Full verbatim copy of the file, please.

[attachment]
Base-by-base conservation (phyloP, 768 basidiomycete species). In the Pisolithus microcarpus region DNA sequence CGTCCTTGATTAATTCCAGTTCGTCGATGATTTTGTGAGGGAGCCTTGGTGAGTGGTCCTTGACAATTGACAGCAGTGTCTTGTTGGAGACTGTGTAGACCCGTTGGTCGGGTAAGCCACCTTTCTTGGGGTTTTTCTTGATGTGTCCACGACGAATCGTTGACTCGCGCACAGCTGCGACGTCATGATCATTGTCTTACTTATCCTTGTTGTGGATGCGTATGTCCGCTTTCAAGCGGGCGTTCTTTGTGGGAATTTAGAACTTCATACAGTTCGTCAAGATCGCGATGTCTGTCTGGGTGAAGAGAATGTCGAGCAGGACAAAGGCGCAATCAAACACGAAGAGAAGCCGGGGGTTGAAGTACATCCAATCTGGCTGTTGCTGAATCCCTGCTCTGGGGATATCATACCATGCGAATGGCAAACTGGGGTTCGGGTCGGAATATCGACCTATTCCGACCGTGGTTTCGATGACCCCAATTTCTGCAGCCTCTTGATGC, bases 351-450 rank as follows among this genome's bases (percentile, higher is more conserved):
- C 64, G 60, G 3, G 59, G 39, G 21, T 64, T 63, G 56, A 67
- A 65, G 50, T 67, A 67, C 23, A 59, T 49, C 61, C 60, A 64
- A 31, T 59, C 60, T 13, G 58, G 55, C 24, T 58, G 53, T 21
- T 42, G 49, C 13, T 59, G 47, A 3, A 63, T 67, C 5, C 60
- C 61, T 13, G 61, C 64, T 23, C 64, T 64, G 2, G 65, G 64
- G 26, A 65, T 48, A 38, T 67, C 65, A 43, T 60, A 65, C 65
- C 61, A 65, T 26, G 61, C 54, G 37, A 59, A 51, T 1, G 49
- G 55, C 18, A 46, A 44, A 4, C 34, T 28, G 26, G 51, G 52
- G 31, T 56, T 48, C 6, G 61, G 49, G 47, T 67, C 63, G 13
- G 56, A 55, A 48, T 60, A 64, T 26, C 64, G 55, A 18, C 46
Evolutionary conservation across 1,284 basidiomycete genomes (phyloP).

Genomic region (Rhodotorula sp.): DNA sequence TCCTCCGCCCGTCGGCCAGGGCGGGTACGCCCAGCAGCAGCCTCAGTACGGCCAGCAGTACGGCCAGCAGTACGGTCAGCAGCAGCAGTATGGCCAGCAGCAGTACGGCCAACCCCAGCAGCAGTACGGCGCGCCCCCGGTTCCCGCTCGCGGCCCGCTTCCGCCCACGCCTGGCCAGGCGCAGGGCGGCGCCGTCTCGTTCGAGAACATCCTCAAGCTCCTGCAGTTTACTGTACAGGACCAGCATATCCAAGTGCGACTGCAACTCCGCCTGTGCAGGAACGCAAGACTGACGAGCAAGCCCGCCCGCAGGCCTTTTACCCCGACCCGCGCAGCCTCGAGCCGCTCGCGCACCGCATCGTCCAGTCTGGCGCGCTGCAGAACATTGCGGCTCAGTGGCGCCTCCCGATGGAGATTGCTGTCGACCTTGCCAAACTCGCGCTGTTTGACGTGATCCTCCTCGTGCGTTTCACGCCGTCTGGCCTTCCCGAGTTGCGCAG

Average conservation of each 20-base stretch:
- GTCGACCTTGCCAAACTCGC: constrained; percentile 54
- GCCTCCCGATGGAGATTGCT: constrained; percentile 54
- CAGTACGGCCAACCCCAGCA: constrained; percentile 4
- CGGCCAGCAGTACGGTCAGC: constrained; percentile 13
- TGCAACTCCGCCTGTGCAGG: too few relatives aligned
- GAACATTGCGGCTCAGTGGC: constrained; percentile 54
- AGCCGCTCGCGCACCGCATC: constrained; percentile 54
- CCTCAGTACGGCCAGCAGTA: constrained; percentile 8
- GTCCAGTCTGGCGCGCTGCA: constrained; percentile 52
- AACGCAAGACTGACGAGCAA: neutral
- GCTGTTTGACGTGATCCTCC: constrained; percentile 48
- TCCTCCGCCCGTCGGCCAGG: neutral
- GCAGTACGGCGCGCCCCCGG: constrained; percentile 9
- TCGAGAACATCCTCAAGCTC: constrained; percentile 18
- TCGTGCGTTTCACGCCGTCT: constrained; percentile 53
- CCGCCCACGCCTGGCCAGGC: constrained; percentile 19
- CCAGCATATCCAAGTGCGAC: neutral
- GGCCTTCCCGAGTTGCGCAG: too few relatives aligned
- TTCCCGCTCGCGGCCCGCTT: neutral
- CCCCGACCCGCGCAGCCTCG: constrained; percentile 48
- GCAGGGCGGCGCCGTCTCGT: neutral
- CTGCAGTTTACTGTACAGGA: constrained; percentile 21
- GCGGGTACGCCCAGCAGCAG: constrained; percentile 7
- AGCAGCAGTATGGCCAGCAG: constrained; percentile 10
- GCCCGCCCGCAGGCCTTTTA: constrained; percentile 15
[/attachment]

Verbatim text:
Base-by-base conservation (phyloP, 768 basidiomycete species). In the Pisolithus microcarpus region DNA sequence CGTCCTTGATTAATTCCAGTTCGTCGATGATTTTGTGAGGGAGCCTTGGTGAGTGGTCCTTGACAATTGACAGCAGTGTCTTGTTGGAGACTGTGTAGACCCGTTGGTCGGGTAAGCCACCTTTCTTGGGGTTTTTCTTGATGTGTCCACGACGAATCGTTGACTCGCGCACAGCTGCGACGTCATGATCATTGTCTTACTTATCCTTGTTGTGGATGCGTATGTCCGCTTTCAAGCGGGCGTTCTTTGTGGGAATTTAGAACTTCATACAGTTCGTCAAGATCGCGATGTCTGTCTGGGTGAAGAGAATGTCGAGCAGGACAAAGGCGCAATCAAACACGAAGAGAAGCCGGGGGTTGAAGTACATCCAATCTGGCTGTTGCTGAATCCCTGCTCTGGGGATATCATACCATGCGAATGGCAAACTGGGGTTCGGGTCGGAATATCGACCTATTCCGACCGTGGTTTCGATGACCCCAATTTCTGCAGCCTCTTGATGC, bases 351-450 rank as follows among this genome's bases (percentile, higher is more conserved):
- C 64, G 60, G 3, G 59, G 39, G 21, T 64, T 63, G 56, A 67
- A 65, G 50, T 67, A 67, C 23, A 59, T 49, C 61, C 60, A 64
- A 31, T 59, C 60, T 13, G 58, G 55, C 24, T 58, G 53, T 21
- T 42, G 49, C 13, T 59, G 47, A 3, A 63, T 67, C 5, C 60
- C 61, T 13, G 61, C 64, T 23, C 64, T 64, G 2, G 65, G 64
- G 26, A 65, T 48, A 38, T 67, C 65, A 43, T 60, A 65, C 65
- C 61, A 65, T 26, G 61, C 54, G 37, A 59, A 51, T 1, G 49
- G 55, C 18, A 46, A 44, A 4, C 34, T 28, G 26, G 51, G 52
- G 31, T 56, T 48, C 6, G 61, G 49, G 47, T 67, C 63, G 13
- G 56, A 55, A 48, T 60, A 64, T 26, C 64, G 55, A 18, C 46
Evolutionary conservation across 1,284 basidiomycete genomes (phyloP).

Genomic region (Rhodotorula sp.): DNA sequence TCCTCCGCCCGTCGGCCAGGGCGGGTACGCCCAGCAGCAGCCTCAGTACGGCCAGCAGTACGGCCAGCAGTACGGTCAGCAGCAGCAGTATGGCCAGCAGCAGTACGGCCAACCCCAGCAGCAGTACGGCGCGCCCCCGGTTCCCGCTCGCGGCCCGCTTCCGCCCACGCCTGGCCAGGCGCAGGGCGGCGCCGTCTCGTTCGAGAACATCCTCAAGCTCCTGCAGTTTACTGTACAGGACCAGCATATCCAAGTGCGACTGCAACTCCGCCTGTGCAGGAACGCAAGACTGACGAGCAAGCCCGCCCGCAGGCCTTTTACCCCGACCCGCGCAGCCTCGAGCCGCTCGCGCACCGCATCGTCCAGTCTGGCGCGCTGCAGAACATTGCGGCTCAGTGGCGCCTCCCGATGGAGATTGCTGTCGACCTTGCCAAACTCGCGCTGTTTGACGTGATCCTCCTCGTGCGTTTCACGCCGTCTGGCCTTCCCGAGTTGCGCAG

Average conservation of each 20-base stretch:
- GTCGACCTTGCCAAACTCGC: constrained; percentile 54
- GCCTCCCGATGGAGATTGCT: constrained; percentile 54
- CAGTACGGCCAACCCCAGCA: constrained; percentile 4
- CGGCCAGCAGTACGGTCAGC: constrained; percentile 13
- TGCAACTCCGCCTGTGCAGG: too few relatives aligned
- GAACATTGCGGCTCAGTGGC: constrained; percentile 54
- AGCCGCTCGCGCACCGCATC: constrained; percentile 54
- CCTCAGTACGGCCAGCAGTA: constrained; percentile 8
- GTCCAGTCTGGCGCGCTGCA: constrained; percentile 52
- AACGCAAGACTGACGAGCAA: neutral
- GCTGTTTGACGTGATCCTCC: constrained; percentile 48
- TCCTCCGCCCGTCGGCCAGG: neutral
- GCAGTACGGCGCGCCCCCGG: constrained; percentile 9
- TCGAGAACATCCTCAAGCTC: constrained; percentile 18
- TCGTGCGTTTCACGCCGTCT: constrained; percentile 53
- CCGCCCACGCCTGGCCAGGC: constrained; percentile 19
- CCAGCATATCCAAGTGCGAC: neutral
- GGCCTTCCCGAGTTGCGCAG: too few relatives aligned
- TTCCCGCTCGCGGCCCGCTT: neutral
- CCCCGACCCGCGCAGCCTCG: constrained; percentile 48
- GCAGGGCGGCGCCGTCTCGT: neutral
- CTGCAGTTTACTGTACAGGA: constrained; percentile 21
- GCGGGTACGCCCAGCAGCAG: constrained; percentile 7
- AGCAGCAGTATGGCCAGCAG: constrained; percentile 10
- GCCCGCCCGCAGGCCTTTTA: constrained; percentile 15